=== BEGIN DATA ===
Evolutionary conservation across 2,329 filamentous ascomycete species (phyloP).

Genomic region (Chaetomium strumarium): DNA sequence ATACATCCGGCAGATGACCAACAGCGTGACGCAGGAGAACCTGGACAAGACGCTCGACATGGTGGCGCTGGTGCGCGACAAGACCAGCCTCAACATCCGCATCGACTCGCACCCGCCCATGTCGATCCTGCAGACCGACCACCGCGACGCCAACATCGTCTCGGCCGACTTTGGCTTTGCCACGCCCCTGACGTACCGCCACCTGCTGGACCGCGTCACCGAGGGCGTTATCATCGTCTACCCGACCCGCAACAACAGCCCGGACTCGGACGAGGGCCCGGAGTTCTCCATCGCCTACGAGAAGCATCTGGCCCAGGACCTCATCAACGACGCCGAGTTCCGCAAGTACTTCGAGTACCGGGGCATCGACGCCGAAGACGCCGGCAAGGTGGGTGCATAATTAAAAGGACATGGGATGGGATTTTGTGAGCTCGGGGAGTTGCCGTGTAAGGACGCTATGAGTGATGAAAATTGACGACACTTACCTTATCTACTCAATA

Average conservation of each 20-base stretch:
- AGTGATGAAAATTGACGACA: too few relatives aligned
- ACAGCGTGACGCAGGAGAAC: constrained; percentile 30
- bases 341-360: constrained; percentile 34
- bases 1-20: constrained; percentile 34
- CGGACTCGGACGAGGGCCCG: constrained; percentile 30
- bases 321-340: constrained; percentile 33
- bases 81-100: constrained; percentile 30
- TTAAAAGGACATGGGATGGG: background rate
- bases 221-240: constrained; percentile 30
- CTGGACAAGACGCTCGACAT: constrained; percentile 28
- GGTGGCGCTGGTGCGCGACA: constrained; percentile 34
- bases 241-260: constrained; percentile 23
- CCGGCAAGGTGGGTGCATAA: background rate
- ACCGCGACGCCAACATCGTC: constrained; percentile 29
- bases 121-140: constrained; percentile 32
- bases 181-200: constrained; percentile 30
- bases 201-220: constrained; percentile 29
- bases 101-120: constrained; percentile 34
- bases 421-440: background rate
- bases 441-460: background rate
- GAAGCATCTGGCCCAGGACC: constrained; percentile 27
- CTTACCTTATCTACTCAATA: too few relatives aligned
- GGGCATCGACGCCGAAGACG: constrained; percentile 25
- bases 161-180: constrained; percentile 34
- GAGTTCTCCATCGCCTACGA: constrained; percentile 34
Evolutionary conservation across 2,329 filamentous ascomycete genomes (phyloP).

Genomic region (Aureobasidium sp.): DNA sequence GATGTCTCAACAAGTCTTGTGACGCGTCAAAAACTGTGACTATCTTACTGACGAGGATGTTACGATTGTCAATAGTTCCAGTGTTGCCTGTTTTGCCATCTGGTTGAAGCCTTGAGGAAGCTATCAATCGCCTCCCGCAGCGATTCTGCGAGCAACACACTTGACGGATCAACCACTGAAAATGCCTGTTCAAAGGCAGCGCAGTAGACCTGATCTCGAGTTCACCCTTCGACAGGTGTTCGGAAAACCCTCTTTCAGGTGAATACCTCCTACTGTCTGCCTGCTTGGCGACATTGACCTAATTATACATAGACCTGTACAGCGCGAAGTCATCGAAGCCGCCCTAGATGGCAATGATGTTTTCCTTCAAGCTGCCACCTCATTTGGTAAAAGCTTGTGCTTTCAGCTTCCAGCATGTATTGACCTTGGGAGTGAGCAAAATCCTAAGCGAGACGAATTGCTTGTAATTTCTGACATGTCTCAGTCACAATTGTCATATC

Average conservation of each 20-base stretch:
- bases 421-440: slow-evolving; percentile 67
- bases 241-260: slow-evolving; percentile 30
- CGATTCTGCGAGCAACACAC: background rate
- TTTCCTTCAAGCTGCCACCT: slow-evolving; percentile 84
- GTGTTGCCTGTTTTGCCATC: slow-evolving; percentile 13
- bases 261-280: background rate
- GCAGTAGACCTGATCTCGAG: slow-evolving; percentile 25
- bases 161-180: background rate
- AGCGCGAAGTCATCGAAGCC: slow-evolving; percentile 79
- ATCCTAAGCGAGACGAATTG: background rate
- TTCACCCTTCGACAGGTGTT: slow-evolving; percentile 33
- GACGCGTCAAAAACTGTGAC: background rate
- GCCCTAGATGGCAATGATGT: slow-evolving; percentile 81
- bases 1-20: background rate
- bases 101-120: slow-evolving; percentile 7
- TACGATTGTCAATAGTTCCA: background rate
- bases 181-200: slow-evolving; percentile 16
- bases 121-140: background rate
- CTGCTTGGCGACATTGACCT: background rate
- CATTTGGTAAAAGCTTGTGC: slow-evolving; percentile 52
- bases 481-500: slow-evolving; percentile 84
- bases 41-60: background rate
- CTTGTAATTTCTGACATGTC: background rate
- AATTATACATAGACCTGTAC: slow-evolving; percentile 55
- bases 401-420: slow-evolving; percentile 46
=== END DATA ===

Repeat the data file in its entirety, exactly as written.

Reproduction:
Evolutionary conservation across 2,329 filamentous ascomycete species (phyloP).

Genomic region (Chaetomium strumarium): DNA sequence ATACATCCGGCAGATGACCAACAGCGTGACGCAGGAGAACCTGGACAAGACGCTCGACATGGTGGCGCTGGTGCGCGACAAGACCAGCCTCAACATCCGCATCGACTCGCACCCGCCCATGTCGATCCTGCAGACCGACCACCGCGACGCCAACATCGTCTCGGCCGACTTTGGCTTTGCCACGCCCCTGACGTACCGCCACCTGCTGGACCGCGTCACCGAGGGCGTTATCATCGTCTACCCGACCCGCAACAACAGCCCGGACTCGGACGAGGGCCCGGAGTTCTCCATCGCCTACGAGAAGCATCTGGCCCAGGACCTCATCAACGACGCCGAGTTCCGCAAGTACTTCGAGTACCGGGGCATCGACGCCGAAGACGCCGGCAAGGTGGGTGCATAATTAAAAGGACATGGGATGGGATTTTGTGAGCTCGGGGAGTTGCCGTGTAAGGACGCTATGAGTGATGAAAATTGACGACACTTACCTTATCTACTCAATA

Average conservation of each 20-base stretch:
- AGTGATGAAAATTGACGACA: too few relatives aligned
- ACAGCGTGACGCAGGAGAAC: constrained; percentile 30
- bases 341-360: constrained; percentile 34
- bases 1-20: constrained; percentile 34
- CGGACTCGGACGAGGGCCCG: constrained; percentile 30
- bases 321-340: constrained; percentile 33
- bases 81-100: constrained; percentile 30
- TTAAAAGGACATGGGATGGG: background rate
- bases 221-240: constrained; percentile 30
- CTGGACAAGACGCTCGACAT: constrained; percentile 28
- GGTGGCGCTGGTGCGCGACA: constrained; percentile 34
- bases 241-260: constrained; percentile 23
- CCGGCAAGGTGGGTGCATAA: background rate
- ACCGCGACGCCAACATCGTC: constrained; percentile 29
- bases 121-140: constrained; percentile 32
- bases 181-200: constrained; percentile 30
- bases 201-220: constrained; percentile 29
- bases 101-120: constrained; percentile 34
- bases 421-440: background rate
- bases 441-460: background rate
- GAAGCATCTGGCCCAGGACC: constrained; percentile 27
- CTTACCTTATCTACTCAATA: too few relatives aligned
- GGGCATCGACGCCGAAGACG: constrained; percentile 25
- bases 161-180: constrained; percentile 34
- GAGTTCTCCATCGCCTACGA: constrained; percentile 34
Evolutionary conservation across 2,329 filamentous ascomycete genomes (phyloP).

Genomic region (Aureobasidium sp.): DNA sequence GATGTCTCAACAAGTCTTGTGACGCGTCAAAAACTGTGACTATCTTACTGACGAGGATGTTACGATTGTCAATAGTTCCAGTGTTGCCTGTTTTGCCATCTGGTTGAAGCCTTGAGGAAGCTATCAATCGCCTCCCGCAGCGATTCTGCGAGCAACACACTTGACGGATCAACCACTGAAAATGCCTGTTCAAAGGCAGCGCAGTAGACCTGATCTCGAGTTCACCCTTCGACAGGTGTTCGGAAAACCCTCTTTCAGGTGAATACCTCCTACTGTCTGCCTGCTTGGCGACATTGACCTAATTATACATAGACCTGTACAGCGCGAAGTCATCGAAGCCGCCCTAGATGGCAATGATGTTTTCCTTCAAGCTGCCACCTCATTTGGTAAAAGCTTGTGCTTTCAGCTTCCAGCATGTATTGACCTTGGGAGTGAGCAAAATCCTAAGCGAGACGAATTGCTTGTAATTTCTGACATGTCTCAGTCACAATTGTCATATC

Average conservation of each 20-base stretch:
- bases 421-440: slow-evolving; percentile 67
- bases 241-260: slow-evolving; percentile 30
- CGATTCTGCGAGCAACACAC: background rate
- TTTCCTTCAAGCTGCCACCT: slow-evolving; percentile 84
- GTGTTGCCTGTTTTGCCATC: slow-evolving; percentile 13
- bases 261-280: background rate
- GCAGTAGACCTGATCTCGAG: slow-evolving; percentile 25
- bases 161-180: background rate
- AGCGCGAAGTCATCGAAGCC: slow-evolving; percentile 79
- ATCCTAAGCGAGACGAATTG: background rate
- TTCACCCTTCGACAGGTGTT: slow-evolving; percentile 33
- GACGCGTCAAAAACTGTGAC: background rate
- GCCCTAGATGGCAATGATGT: slow-evolving; percentile 81
- bases 1-20: background rate
- bases 101-120: slow-evolving; percentile 7
- TACGATTGTCAATAGTTCCA: background rate
- bases 181-200: slow-evolving; percentile 16
- bases 121-140: background rate
- CTGCTTGGCGACATTGACCT: background rate
- CATTTGGTAAAAGCTTGTGC: slow-evolving; percentile 52
- bases 481-500: slow-evolving; percentile 84
- bases 41-60: background rate
- CTTGTAATTTCTGACATGTC: background rate
- AATTATACATAGACCTGTAC: slow-evolving; percentile 55
- bases 401-420: slow-evolving; percentile 46